Newspaper Roundup: NAA; Fairfax; Star-Ledger; Spokesman-Review

NAA forecast shows small hope for online in ’09: As is still often the case with newspaper revenues, the online portion is expected to do slightly better than the whole operation. The Newspaper Association of America expects print to be down 12.5 percent this year, while online revs will be up a paltry 1.8 percent — a considerable reversal from 2007’s 18.8 percent gains. And next year can hardly be called a resurgence, as the NAA forecasts online to grow 9 percent, while print will fall 6.8 percent.

Fairfax increases cuts, bosses earn record pay: Nearly a month after the Aussie news giant announced it would cut 550 jobs across its corporate and publishing units, Fairfax has increased cuts at Sydney Morning Herald from 60 to 70, while its bosses earned record pay for the year to June. CEO David Kirk received a total of $3.41 million in salary, bonuses, superannuation and shares, a 24 percent rise over last year. Australian boss Brian McCarthy’s pay package, for his first full year at Fairfax, stood at $2.43 million. The number was about 70 percent above the $1.43 million he earned in 2005-06 at his final year at Rural Press, which Fairfax bought last year. Kirk recently said classified ad revs have been “leaking out of the bottom of the bucket.”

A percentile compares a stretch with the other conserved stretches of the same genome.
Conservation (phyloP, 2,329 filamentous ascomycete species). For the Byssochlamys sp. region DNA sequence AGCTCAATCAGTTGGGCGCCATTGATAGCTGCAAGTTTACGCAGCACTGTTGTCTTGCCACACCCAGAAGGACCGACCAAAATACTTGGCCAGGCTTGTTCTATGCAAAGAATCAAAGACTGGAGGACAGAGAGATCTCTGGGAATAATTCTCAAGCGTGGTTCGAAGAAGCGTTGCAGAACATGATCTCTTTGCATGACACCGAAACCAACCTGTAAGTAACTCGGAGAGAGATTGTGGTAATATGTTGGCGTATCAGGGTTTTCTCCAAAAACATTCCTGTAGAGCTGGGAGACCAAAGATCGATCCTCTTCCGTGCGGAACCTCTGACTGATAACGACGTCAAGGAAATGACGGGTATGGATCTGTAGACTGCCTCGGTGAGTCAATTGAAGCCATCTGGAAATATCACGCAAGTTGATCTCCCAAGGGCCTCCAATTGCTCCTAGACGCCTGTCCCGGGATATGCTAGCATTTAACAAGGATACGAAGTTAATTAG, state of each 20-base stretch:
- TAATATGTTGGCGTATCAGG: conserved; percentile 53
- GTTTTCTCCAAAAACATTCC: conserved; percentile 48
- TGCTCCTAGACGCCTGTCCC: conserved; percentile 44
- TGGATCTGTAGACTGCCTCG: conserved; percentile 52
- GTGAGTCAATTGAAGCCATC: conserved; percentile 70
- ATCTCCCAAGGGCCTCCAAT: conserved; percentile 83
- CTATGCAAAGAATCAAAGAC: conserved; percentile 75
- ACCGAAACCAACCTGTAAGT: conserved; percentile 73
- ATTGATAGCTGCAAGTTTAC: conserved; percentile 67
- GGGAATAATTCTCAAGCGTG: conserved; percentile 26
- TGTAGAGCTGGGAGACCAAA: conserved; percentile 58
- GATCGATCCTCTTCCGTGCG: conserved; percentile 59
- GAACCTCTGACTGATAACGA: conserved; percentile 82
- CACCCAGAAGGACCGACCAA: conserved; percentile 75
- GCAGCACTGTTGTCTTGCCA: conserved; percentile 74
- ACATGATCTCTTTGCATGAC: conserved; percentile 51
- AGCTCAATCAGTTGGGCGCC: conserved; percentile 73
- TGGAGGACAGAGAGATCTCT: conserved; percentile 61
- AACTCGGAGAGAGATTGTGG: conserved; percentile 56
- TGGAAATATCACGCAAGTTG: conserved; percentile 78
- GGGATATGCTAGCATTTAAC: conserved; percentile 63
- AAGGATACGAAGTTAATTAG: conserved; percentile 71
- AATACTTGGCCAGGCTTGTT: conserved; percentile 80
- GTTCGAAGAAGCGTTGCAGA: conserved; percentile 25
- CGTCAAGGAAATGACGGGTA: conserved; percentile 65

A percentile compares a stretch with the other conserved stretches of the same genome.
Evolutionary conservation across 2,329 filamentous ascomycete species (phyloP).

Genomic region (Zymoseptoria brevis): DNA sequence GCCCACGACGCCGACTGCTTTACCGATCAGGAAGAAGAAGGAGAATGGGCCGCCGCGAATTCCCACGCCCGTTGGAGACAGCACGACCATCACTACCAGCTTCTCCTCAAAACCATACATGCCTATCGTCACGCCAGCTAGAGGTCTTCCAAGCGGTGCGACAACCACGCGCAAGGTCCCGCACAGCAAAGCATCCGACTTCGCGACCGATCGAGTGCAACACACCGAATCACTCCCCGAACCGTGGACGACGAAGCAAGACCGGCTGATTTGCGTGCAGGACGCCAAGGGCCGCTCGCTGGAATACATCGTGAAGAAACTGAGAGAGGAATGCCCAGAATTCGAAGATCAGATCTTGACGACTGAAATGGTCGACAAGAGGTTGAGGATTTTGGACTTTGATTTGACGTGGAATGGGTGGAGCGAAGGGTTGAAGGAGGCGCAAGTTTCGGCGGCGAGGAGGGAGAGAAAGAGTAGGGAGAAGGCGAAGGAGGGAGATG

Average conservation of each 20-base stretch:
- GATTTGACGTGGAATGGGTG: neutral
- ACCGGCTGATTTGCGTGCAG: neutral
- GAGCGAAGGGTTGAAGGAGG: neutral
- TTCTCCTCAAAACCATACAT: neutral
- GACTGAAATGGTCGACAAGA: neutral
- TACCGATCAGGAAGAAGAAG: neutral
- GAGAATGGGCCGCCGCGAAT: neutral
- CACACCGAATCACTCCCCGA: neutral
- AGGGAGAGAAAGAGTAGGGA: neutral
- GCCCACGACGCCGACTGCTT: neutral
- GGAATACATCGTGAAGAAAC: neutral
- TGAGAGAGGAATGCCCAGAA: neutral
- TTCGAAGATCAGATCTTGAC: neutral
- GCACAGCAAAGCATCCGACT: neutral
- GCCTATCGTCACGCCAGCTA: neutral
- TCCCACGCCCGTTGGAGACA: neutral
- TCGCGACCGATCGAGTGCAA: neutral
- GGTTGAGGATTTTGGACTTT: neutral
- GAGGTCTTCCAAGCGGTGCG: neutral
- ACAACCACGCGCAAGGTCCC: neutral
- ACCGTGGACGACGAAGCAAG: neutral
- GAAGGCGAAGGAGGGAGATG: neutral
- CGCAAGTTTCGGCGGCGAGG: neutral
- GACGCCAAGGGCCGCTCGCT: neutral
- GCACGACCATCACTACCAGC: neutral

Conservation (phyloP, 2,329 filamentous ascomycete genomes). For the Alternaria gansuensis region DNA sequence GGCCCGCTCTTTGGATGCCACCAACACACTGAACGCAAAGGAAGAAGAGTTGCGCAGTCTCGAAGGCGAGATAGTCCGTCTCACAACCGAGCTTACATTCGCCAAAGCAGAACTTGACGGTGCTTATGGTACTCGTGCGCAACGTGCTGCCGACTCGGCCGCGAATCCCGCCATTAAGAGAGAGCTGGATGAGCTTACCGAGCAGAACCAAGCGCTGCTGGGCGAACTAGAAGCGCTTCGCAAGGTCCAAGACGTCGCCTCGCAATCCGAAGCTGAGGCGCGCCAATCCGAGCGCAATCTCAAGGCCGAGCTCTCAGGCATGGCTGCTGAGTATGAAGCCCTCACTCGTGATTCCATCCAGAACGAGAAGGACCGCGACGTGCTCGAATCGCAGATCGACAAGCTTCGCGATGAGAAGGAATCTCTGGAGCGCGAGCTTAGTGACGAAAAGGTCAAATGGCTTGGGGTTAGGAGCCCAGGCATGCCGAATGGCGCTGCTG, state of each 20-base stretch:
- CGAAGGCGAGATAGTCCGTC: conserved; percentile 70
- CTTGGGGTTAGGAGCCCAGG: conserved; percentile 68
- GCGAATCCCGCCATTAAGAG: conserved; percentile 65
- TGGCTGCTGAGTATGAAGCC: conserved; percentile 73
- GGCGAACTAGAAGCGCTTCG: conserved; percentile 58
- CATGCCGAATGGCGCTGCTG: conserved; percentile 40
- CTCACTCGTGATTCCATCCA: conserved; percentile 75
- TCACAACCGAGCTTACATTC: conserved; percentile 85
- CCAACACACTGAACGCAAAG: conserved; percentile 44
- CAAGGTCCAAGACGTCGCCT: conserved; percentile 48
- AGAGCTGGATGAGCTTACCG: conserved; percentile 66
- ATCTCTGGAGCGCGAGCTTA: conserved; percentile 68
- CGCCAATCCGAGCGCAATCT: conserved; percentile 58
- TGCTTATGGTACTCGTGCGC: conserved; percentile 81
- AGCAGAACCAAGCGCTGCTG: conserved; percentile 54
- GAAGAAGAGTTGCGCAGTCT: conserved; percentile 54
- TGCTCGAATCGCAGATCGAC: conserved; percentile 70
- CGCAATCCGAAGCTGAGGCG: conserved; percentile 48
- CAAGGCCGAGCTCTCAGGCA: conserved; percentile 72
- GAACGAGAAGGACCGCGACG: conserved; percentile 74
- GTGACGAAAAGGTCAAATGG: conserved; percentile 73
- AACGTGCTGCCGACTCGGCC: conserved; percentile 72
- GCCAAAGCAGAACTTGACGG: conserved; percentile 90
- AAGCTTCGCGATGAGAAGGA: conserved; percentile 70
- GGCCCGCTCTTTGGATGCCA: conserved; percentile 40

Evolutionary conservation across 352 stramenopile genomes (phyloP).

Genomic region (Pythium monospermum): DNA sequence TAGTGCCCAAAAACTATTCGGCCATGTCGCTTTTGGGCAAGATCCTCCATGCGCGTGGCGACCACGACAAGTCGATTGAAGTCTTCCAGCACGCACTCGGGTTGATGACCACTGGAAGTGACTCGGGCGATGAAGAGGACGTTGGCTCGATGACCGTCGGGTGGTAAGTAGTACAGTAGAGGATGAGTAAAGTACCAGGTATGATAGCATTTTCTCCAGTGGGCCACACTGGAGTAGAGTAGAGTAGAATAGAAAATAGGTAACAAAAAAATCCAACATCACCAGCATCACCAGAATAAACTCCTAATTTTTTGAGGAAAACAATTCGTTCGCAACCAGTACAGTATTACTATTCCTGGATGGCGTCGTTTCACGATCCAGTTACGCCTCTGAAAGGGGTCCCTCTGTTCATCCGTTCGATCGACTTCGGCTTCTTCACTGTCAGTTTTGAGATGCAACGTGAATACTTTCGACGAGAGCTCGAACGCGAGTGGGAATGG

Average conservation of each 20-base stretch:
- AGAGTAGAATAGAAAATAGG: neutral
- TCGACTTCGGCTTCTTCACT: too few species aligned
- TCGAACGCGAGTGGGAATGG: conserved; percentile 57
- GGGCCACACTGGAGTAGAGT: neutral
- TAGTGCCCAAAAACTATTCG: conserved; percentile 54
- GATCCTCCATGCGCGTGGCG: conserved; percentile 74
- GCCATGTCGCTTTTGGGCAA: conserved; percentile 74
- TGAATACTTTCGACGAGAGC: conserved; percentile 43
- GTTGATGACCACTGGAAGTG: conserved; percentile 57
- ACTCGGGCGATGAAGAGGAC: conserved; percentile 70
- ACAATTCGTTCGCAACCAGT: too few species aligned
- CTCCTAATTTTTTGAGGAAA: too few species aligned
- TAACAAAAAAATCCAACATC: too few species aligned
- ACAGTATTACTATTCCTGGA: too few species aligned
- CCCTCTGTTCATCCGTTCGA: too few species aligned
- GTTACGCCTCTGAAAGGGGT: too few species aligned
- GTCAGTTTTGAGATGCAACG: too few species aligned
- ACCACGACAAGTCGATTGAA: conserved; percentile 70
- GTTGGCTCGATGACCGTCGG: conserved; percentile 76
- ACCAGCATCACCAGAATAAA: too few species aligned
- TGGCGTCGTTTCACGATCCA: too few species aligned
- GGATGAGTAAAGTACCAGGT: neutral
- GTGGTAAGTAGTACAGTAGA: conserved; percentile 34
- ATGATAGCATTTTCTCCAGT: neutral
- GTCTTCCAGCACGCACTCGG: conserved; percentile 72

More after the jump.

Prognosis good for Star-Ledger’s survival (via Romenesko): After months of being on “life support,” Advance Publication’s Newark, NJ, daily might just live — at least for the moment, now that 200 employees have agreed to take buyouts. In July, the paper’s publisher said that if 200 non-union employees didn’t step forward to accept a buyout by Oct. 7, the Star-Ledger would either be sold or closed. It just has one more hurdle left: the paper still has to sign a new contract with the drivers’ union, but talks are said to be progressing.

Washington’s Spokesman-Review Hit With Layoffs, Editor Resigns: About 21 jobs out of 104 in total could be lost at the Spokane paper, though the full number won’t be known until Oct. 16. In announcing the list, editor Steve Smith will resign after six years at his post effective Friday. The announcements were made amid other coming changes at the Spokesman-Review, including the transition to a more compact page size set for next June, and a website relaunch next month. Looking ahead to next year, the company announced (PDF) that the total company’s workforce will be 470, down about 60, with about 25 less posts in the newsroom staffers.

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